I think this post makes some valuable points about the use of compliance BM policies and why simply using them in a forcible manner doesn't actually result in improvement in behaviour, in fact it may produce exactly the opposite results.
..you find yourself sending multiple students to time-out, the problem isn’t your plan. And it isn’t who is on your roster or what neighborhood you teach in. The problem is that your students don’t care enough about being in your classroom to make your plan effective.
Putting kids in time-out is counter productive unless it produces some change in behaviour, either through coaching on-demand or a feeling of separation from peers and the classroom. The latter requiring that the classroom feels like a much better place to be, and that's usually only possible if you, the teacher, has created an environment where individuals feel valued and have a sense of place.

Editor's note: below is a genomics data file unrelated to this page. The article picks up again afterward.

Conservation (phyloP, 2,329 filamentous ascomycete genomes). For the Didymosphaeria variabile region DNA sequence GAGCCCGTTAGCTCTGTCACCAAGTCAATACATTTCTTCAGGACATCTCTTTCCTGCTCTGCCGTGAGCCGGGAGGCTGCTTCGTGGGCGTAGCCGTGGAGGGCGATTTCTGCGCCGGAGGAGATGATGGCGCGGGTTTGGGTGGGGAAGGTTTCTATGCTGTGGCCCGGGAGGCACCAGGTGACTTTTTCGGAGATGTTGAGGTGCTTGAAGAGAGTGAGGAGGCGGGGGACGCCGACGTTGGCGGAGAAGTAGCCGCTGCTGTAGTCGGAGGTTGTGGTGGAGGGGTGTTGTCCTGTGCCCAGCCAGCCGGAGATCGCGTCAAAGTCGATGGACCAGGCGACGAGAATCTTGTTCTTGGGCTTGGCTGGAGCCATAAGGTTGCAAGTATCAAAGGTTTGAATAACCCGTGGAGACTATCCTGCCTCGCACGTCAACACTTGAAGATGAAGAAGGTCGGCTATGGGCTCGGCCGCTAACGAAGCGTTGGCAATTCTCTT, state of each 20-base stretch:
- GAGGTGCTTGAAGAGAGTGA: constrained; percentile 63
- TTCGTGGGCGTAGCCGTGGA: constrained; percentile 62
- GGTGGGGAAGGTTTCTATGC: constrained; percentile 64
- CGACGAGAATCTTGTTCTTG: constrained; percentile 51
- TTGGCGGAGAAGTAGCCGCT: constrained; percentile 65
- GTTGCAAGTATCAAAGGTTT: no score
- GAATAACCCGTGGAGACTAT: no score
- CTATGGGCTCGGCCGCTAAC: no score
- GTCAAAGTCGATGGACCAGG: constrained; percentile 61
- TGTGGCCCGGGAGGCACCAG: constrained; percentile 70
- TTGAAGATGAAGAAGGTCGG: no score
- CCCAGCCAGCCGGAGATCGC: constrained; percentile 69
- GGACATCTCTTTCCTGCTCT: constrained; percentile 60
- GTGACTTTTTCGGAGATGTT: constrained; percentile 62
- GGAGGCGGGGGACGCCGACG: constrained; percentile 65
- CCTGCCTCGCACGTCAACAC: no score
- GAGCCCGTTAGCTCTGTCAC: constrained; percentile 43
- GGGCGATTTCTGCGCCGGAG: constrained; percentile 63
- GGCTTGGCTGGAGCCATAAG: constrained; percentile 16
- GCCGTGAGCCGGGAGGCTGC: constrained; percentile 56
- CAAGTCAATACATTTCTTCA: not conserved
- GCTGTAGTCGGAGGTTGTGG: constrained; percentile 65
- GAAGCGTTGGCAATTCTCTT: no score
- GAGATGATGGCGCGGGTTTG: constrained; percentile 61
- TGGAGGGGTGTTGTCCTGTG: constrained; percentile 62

If you simply put kids in time-out because you don't want to have to change your teaching style or begin to manage their behaviour, then you are simply looking for revenge and hoping that that alone will elicit a change in behaviour through discomfort. Sadly, it won't and never will in my opinion.
Some teachers state that they don't see why they should make their lessons fit the children and therefore 'edutain' them, but I think all teaching is a form of performance and only when we perform at our best will we see real engagement and sense of place and ownership start to reside in our classrooms